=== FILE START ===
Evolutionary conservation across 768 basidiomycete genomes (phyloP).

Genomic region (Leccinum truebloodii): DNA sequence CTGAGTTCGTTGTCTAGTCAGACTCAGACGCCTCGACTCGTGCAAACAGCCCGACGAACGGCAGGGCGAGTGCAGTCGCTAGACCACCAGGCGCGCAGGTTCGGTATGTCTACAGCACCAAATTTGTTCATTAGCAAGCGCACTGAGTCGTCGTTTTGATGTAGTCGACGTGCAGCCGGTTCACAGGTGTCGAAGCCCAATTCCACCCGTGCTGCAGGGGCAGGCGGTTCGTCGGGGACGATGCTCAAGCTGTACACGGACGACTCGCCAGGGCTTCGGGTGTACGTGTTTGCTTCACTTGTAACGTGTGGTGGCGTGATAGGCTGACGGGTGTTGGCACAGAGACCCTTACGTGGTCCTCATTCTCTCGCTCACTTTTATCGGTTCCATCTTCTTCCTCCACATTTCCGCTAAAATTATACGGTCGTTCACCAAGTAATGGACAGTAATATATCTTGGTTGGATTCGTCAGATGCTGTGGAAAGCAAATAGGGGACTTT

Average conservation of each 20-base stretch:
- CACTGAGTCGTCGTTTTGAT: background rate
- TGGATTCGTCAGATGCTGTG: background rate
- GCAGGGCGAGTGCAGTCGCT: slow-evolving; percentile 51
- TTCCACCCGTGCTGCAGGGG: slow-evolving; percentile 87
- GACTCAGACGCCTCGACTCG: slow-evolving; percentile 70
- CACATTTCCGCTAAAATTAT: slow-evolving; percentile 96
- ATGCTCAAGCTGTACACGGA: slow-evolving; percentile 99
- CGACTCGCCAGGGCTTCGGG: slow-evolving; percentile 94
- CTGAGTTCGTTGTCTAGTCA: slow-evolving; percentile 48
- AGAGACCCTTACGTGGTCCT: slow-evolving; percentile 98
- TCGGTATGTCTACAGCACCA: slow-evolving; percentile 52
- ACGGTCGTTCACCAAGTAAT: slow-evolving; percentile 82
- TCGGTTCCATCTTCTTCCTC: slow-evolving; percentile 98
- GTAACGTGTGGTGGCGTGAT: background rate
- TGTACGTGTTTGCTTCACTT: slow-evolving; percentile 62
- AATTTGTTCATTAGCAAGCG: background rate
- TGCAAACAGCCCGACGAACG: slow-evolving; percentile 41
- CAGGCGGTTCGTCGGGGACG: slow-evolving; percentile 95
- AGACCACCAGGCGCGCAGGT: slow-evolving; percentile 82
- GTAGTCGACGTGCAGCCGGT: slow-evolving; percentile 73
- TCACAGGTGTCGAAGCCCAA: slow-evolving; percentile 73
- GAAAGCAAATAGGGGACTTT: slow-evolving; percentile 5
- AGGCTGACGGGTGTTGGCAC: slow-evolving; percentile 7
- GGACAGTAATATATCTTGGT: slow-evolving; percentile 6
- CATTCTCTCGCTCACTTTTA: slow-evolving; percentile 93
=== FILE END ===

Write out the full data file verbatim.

Evolutionary conservation across 768 basidiomycete genomes (phyloP).

Genomic region (Leccinum truebloodii): DNA sequence CTGAGTTCGTTGTCTAGTCAGACTCAGACGCCTCGACTCGTGCAAACAGCCCGACGAACGGCAGGGCGAGTGCAGTCGCTAGACCACCAGGCGCGCAGGTTCGGTATGTCTACAGCACCAAATTTGTTCATTAGCAAGCGCACTGAGTCGTCGTTTTGATGTAGTCGACGTGCAGCCGGTTCACAGGTGTCGAAGCCCAATTCCACCCGTGCTGCAGGGGCAGGCGGTTCGTCGGGGACGATGCTCAAGCTGTACACGGACGACTCGCCAGGGCTTCGGGTGTACGTGTTTGCTTCACTTGTAACGTGTGGTGGCGTGATAGGCTGACGGGTGTTGGCACAGAGACCCTTACGTGGTCCTCATTCTCTCGCTCACTTTTATCGGTTCCATCTTCTTCCTCCACATTTCCGCTAAAATTATACGGTCGTTCACCAAGTAATGGACAGTAATATATCTTGGTTGGATTCGTCAGATGCTGTGGAAAGCAAATAGGGGACTTT

Average conservation of each 20-base stretch:
- CACTGAGTCGTCGTTTTGAT: background rate
- TGGATTCGTCAGATGCTGTG: background rate
- GCAGGGCGAGTGCAGTCGCT: slow-evolving; percentile 51
- TTCCACCCGTGCTGCAGGGG: slow-evolving; percentile 87
- GACTCAGACGCCTCGACTCG: slow-evolving; percentile 70
- CACATTTCCGCTAAAATTAT: slow-evolving; percentile 96
- ATGCTCAAGCTGTACACGGA: slow-evolving; percentile 99
- CGACTCGCCAGGGCTTCGGG: slow-evolving; percentile 94
- CTGAGTTCGTTGTCTAGTCA: slow-evolving; percentile 48
- AGAGACCCTTACGTGGTCCT: slow-evolving; percentile 98
- TCGGTATGTCTACAGCACCA: slow-evolving; percentile 52
- ACGGTCGTTCACCAAGTAAT: slow-evolving; percentile 82
- TCGGTTCCATCTTCTTCCTC: slow-evolving; percentile 98
- GTAACGTGTGGTGGCGTGAT: background rate
- TGTACGTGTTTGCTTCACTT: slow-evolving; percentile 62
- AATTTGTTCATTAGCAAGCG: background rate
- TGCAAACAGCCCGACGAACG: slow-evolving; percentile 41
- CAGGCGGTTCGTCGGGGACG: slow-evolving; percentile 95
- AGACCACCAGGCGCGCAGGT: slow-evolving; percentile 82
- GTAGTCGACGTGCAGCCGGT: slow-evolving; percentile 73
- TCACAGGTGTCGAAGCCCAA: slow-evolving; percentile 73
- GAAAGCAAATAGGGGACTTT: slow-evolving; percentile 5
- AGGCTGACGGGTGTTGGCAC: slow-evolving; percentile 7
- GGACAGTAATATATCTTGGT: slow-evolving; percentile 6
- CATTCTCTCGCTCACTTTTA: slow-evolving; percentile 93